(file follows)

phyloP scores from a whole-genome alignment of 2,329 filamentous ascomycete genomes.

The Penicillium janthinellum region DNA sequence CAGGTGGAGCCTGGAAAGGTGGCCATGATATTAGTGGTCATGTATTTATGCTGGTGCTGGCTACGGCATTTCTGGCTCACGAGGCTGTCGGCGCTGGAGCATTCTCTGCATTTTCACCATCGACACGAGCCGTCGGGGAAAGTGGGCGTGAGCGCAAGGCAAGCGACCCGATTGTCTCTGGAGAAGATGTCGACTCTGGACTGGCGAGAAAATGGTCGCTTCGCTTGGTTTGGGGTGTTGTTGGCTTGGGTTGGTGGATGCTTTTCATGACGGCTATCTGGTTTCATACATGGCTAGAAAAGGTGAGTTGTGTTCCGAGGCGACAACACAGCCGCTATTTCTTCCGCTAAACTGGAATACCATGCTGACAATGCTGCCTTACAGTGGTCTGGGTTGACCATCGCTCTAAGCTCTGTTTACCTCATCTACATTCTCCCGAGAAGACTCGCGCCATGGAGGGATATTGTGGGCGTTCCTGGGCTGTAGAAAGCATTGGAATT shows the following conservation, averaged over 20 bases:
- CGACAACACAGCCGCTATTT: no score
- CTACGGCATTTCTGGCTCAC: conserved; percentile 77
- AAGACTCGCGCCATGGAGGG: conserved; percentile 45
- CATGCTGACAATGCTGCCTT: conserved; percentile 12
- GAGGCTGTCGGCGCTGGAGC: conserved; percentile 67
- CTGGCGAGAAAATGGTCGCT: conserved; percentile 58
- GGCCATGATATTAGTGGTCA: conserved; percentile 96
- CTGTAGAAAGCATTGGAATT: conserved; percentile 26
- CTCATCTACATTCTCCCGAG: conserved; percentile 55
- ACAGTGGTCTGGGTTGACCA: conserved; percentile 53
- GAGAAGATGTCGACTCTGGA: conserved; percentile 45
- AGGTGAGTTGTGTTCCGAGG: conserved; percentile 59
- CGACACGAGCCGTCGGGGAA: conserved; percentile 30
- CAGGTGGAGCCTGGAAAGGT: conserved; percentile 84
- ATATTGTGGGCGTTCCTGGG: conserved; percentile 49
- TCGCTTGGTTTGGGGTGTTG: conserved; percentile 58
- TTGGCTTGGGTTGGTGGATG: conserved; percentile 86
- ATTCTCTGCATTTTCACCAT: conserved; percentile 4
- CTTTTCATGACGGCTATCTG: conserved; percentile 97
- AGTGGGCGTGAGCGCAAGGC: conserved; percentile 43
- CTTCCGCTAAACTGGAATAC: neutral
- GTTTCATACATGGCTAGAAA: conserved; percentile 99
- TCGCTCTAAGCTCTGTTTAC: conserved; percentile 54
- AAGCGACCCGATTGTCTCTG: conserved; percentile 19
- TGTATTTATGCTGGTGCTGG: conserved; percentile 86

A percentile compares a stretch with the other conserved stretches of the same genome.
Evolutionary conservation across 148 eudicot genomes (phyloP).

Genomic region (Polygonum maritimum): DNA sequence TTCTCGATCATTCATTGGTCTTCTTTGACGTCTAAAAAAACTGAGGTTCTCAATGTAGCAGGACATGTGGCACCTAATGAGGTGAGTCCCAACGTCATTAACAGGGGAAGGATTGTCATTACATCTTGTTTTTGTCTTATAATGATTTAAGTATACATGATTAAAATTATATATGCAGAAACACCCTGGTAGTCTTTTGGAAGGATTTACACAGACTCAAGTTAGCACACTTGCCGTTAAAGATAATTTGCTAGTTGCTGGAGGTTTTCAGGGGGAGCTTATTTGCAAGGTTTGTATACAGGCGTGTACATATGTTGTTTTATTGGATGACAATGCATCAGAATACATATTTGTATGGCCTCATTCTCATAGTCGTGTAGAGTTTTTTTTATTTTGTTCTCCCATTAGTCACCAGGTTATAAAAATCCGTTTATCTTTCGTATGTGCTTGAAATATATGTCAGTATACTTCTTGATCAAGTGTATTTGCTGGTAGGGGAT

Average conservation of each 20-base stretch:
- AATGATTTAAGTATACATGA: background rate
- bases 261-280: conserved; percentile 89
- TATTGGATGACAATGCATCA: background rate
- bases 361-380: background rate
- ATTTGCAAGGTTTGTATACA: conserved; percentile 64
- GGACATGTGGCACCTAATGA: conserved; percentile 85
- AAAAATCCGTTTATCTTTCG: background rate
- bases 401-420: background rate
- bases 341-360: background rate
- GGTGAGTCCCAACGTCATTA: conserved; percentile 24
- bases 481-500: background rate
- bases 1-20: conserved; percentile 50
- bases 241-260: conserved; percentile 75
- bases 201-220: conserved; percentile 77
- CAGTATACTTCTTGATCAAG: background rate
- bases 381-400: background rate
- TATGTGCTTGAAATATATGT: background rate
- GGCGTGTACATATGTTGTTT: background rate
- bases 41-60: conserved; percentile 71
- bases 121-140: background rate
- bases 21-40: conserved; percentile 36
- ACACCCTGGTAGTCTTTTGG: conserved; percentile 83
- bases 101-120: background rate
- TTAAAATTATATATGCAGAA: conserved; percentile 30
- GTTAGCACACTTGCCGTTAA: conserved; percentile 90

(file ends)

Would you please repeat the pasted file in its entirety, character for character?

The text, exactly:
phyloP scores from a whole-genome alignment of 2,329 filamentous ascomycete genomes.

The Penicillium janthinellum region DNA sequence CAGGTGGAGCCTGGAAAGGTGGCCATGATATTAGTGGTCATGTATTTATGCTGGTGCTGGCTACGGCATTTCTGGCTCACGAGGCTGTCGGCGCTGGAGCATTCTCTGCATTTTCACCATCGACACGAGCCGTCGGGGAAAGTGGGCGTGAGCGCAAGGCAAGCGACCCGATTGTCTCTGGAGAAGATGTCGACTCTGGACTGGCGAGAAAATGGTCGCTTCGCTTGGTTTGGGGTGTTGTTGGCTTGGGTTGGTGGATGCTTTTCATGACGGCTATCTGGTTTCATACATGGCTAGAAAAGGTGAGTTGTGTTCCGAGGCGACAACACAGCCGCTATTTCTTCCGCTAAACTGGAATACCATGCTGACAATGCTGCCTTACAGTGGTCTGGGTTGACCATCGCTCTAAGCTCTGTTTACCTCATCTACATTCTCCCGAGAAGACTCGCGCCATGGAGGGATATTGTGGGCGTTCCTGGGCTGTAGAAAGCATTGGAATT shows the following conservation, averaged over 20 bases:
- CGACAACACAGCCGCTATTT: no score
- CTACGGCATTTCTGGCTCAC: conserved; percentile 77
- AAGACTCGCGCCATGGAGGG: conserved; percentile 45
- CATGCTGACAATGCTGCCTT: conserved; percentile 12
- GAGGCTGTCGGCGCTGGAGC: conserved; percentile 67
- CTGGCGAGAAAATGGTCGCT: conserved; percentile 58
- GGCCATGATATTAGTGGTCA: conserved; percentile 96
- CTGTAGAAAGCATTGGAATT: conserved; percentile 26
- CTCATCTACATTCTCCCGAG: conserved; percentile 55
- ACAGTGGTCTGGGTTGACCA: conserved; percentile 53
- GAGAAGATGTCGACTCTGGA: conserved; percentile 45
- AGGTGAGTTGTGTTCCGAGG: conserved; percentile 59
- CGACACGAGCCGTCGGGGAA: conserved; percentile 30
- CAGGTGGAGCCTGGAAAGGT: conserved; percentile 84
- ATATTGTGGGCGTTCCTGGG: conserved; percentile 49
- TCGCTTGGTTTGGGGTGTTG: conserved; percentile 58
- TTGGCTTGGGTTGGTGGATG: conserved; percentile 86
- ATTCTCTGCATTTTCACCAT: conserved; percentile 4
- CTTTTCATGACGGCTATCTG: conserved; percentile 97
- AGTGGGCGTGAGCGCAAGGC: conserved; percentile 43
- CTTCCGCTAAACTGGAATAC: neutral
- GTTTCATACATGGCTAGAAA: conserved; percentile 99
- TCGCTCTAAGCTCTGTTTAC: conserved; percentile 54
- AAGCGACCCGATTGTCTCTG: conserved; percentile 19
- TGTATTTATGCTGGTGCTGG: conserved; percentile 86

A percentile compares a stretch with the other conserved stretches of the same genome.
Evolutionary conservation across 148 eudicot genomes (phyloP).

Genomic region (Polygonum maritimum): DNA sequence TTCTCGATCATTCATTGGTCTTCTTTGACGTCTAAAAAAACTGAGGTTCTCAATGTAGCAGGACATGTGGCACCTAATGAGGTGAGTCCCAACGTCATTAACAGGGGAAGGATTGTCATTACATCTTGTTTTTGTCTTATAATGATTTAAGTATACATGATTAAAATTATATATGCAGAAACACCCTGGTAGTCTTTTGGAAGGATTTACACAGACTCAAGTTAGCACACTTGCCGTTAAAGATAATTTGCTAGTTGCTGGAGGTTTTCAGGGGGAGCTTATTTGCAAGGTTTGTATACAGGCGTGTACATATGTTGTTTTATTGGATGACAATGCATCAGAATACATATTTGTATGGCCTCATTCTCATAGTCGTGTAGAGTTTTTTTTATTTTGTTCTCCCATTAGTCACCAGGTTATAAAAATCCGTTTATCTTTCGTATGTGCTTGAAATATATGTCAGTATACTTCTTGATCAAGTGTATTTGCTGGTAGGGGAT

Average conservation of each 20-base stretch:
- AATGATTTAAGTATACATGA: background rate
- bases 261-280: conserved; percentile 89
- TATTGGATGACAATGCATCA: background rate
- bases 361-380: background rate
- ATTTGCAAGGTTTGTATACA: conserved; percentile 64
- GGACATGTGGCACCTAATGA: conserved; percentile 85
- AAAAATCCGTTTATCTTTCG: background rate
- bases 401-420: background rate
- bases 341-360: background rate
- GGTGAGTCCCAACGTCATTA: conserved; percentile 24
- bases 481-500: background rate
- bases 1-20: conserved; percentile 50
- bases 241-260: conserved; percentile 75
- bases 201-220: conserved; percentile 77
- CAGTATACTTCTTGATCAAG: background rate
- bases 381-400: background rate
- TATGTGCTTGAAATATATGT: background rate
- GGCGTGTACATATGTTGTTT: background rate
- bases 41-60: conserved; percentile 71
- bases 121-140: background rate
- bases 21-40: conserved; percentile 36
- ACACCCTGGTAGTCTTTTGG: conserved; percentile 83
- bases 101-120: background rate
- TTAAAATTATATATGCAGAA: conserved; percentile 30
- GTTAGCACACTTGCCGTTAA: conserved; percentile 90